I'm sure this wasn't envisioned when the election of Senators by state legislatures was first conceived, but with the way district boundaries are drawn these days, the fact is that nowadays the HOUSE represents the state legislature (via gerrymandering), and the Senate represents the people of each state -- since state boundaries aren't redrawn after every census.
I remember one election when I lived in California (probably late 1980s) when about half the votes for Representatives went to each party, but about 2/3 of California's House delegation were Democrats. Why? The Democrats controlled the legislature -- and gerrymandered that, too, with similar results. At that time, California had a Republican Senator (Pete Wilson).
The pattern is probably similar in other states, though perhaps in some cases with the parties reversed. If the 17th Amendment were repealed today, it would not remove power from special interests, it would just ensure that ALL of Congress were chosen by gerrymandering, and it would make the political map at the time of the repeal more entrenched at the federal level.
His argument is flawed. State legislatures are elected for the sole purpose of running state governments. Therefore, senators sent by the legislature will reflect the state's interests.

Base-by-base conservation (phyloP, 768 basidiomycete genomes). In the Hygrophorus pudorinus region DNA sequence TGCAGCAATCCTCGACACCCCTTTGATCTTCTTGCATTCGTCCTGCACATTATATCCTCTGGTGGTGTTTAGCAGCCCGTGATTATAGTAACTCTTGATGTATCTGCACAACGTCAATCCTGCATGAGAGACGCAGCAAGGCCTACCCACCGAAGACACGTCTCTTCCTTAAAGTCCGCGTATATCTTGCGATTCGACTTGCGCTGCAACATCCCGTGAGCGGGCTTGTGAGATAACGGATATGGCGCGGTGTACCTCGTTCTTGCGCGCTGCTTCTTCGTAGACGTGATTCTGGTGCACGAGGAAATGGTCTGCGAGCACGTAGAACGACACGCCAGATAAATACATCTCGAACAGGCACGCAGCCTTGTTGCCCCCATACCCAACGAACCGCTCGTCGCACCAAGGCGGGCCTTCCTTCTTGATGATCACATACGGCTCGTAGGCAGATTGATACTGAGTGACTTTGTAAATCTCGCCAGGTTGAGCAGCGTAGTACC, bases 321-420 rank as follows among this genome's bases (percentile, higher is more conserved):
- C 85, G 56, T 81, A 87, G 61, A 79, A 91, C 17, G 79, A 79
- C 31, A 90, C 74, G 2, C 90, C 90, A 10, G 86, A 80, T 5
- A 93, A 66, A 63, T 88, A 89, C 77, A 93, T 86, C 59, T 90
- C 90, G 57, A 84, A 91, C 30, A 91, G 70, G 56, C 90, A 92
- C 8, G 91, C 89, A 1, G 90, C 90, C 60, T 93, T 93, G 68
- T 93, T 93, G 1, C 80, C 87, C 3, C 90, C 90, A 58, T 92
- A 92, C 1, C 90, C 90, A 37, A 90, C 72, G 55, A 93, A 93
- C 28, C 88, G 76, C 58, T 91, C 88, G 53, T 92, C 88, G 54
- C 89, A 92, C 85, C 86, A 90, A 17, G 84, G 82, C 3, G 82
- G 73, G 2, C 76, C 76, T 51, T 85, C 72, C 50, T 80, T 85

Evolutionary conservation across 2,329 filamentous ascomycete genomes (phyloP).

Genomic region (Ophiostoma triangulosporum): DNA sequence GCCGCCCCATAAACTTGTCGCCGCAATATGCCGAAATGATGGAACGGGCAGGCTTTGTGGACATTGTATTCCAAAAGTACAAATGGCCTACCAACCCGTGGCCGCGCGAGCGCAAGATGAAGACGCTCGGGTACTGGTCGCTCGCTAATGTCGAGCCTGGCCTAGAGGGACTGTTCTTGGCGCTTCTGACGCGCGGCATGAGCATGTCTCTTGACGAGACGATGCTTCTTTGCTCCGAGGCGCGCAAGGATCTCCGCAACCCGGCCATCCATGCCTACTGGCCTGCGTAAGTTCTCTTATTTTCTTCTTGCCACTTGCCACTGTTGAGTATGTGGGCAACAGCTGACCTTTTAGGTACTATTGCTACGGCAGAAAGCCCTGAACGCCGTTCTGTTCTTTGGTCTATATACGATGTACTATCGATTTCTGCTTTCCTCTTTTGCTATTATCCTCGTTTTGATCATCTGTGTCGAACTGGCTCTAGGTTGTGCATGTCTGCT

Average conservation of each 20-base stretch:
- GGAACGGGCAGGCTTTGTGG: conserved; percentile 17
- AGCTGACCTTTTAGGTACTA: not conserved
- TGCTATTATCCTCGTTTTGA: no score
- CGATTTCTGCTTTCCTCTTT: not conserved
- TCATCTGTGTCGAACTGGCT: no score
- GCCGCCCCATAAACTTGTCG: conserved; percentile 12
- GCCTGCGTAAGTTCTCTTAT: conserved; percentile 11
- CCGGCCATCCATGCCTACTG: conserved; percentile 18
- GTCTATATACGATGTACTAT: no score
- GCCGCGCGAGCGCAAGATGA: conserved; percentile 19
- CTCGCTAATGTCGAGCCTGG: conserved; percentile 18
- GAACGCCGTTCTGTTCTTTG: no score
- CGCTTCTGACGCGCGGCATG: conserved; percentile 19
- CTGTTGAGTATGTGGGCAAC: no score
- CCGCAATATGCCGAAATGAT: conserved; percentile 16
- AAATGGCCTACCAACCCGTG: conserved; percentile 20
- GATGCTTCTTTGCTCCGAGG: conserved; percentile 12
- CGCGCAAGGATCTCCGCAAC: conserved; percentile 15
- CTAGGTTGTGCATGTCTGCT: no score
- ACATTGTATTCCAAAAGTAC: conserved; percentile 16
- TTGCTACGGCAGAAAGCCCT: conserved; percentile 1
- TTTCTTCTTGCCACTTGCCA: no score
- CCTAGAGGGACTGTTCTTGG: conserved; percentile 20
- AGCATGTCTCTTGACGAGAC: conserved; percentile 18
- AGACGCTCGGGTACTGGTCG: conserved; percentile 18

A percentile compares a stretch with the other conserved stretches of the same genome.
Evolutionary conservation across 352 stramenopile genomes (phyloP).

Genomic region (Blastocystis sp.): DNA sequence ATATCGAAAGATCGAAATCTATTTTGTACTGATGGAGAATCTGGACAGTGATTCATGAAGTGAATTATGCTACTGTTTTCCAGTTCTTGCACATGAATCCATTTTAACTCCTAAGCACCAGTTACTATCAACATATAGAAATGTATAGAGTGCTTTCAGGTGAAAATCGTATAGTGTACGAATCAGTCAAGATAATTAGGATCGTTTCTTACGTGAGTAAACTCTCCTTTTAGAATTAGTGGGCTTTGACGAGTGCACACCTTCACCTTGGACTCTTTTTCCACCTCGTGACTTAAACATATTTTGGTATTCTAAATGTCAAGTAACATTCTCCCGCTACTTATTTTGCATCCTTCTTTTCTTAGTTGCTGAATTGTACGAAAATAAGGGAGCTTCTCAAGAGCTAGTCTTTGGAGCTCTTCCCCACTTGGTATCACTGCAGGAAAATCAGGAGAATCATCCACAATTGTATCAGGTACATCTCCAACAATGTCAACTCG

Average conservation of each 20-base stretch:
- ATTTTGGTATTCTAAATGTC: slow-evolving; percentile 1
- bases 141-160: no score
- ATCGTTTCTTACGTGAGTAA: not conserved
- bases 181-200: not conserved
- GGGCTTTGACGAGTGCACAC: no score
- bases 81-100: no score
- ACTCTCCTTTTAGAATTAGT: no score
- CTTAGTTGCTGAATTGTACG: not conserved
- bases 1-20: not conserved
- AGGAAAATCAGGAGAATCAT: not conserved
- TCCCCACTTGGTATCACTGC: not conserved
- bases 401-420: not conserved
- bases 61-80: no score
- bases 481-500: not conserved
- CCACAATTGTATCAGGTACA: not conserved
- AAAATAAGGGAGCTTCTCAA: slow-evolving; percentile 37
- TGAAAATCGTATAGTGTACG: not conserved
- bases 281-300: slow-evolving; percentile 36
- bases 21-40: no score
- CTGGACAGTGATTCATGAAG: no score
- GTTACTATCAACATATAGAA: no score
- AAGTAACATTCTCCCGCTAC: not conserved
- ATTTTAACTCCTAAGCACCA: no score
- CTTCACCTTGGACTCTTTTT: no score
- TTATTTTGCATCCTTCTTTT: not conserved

Even though House districts are heavily gerrymandered, the people in them still vote for candidates based on their popular interests, not the interests of the state in which they live.
Do you really think a gerrymandered House district is going to be more concerned with states rights issues than a non-gerrymandered one?
Having said that, this amendment is going nowhere for the simple reason that people today believe democracy is superior to republic, and so would think that making Senators selected by state legislatures would be a loss of freedom.
You want evidence? Just look at all the ranting about how Bush won the election with less than the popular vote. People don't understand that Presidents are elected by the states, not the people.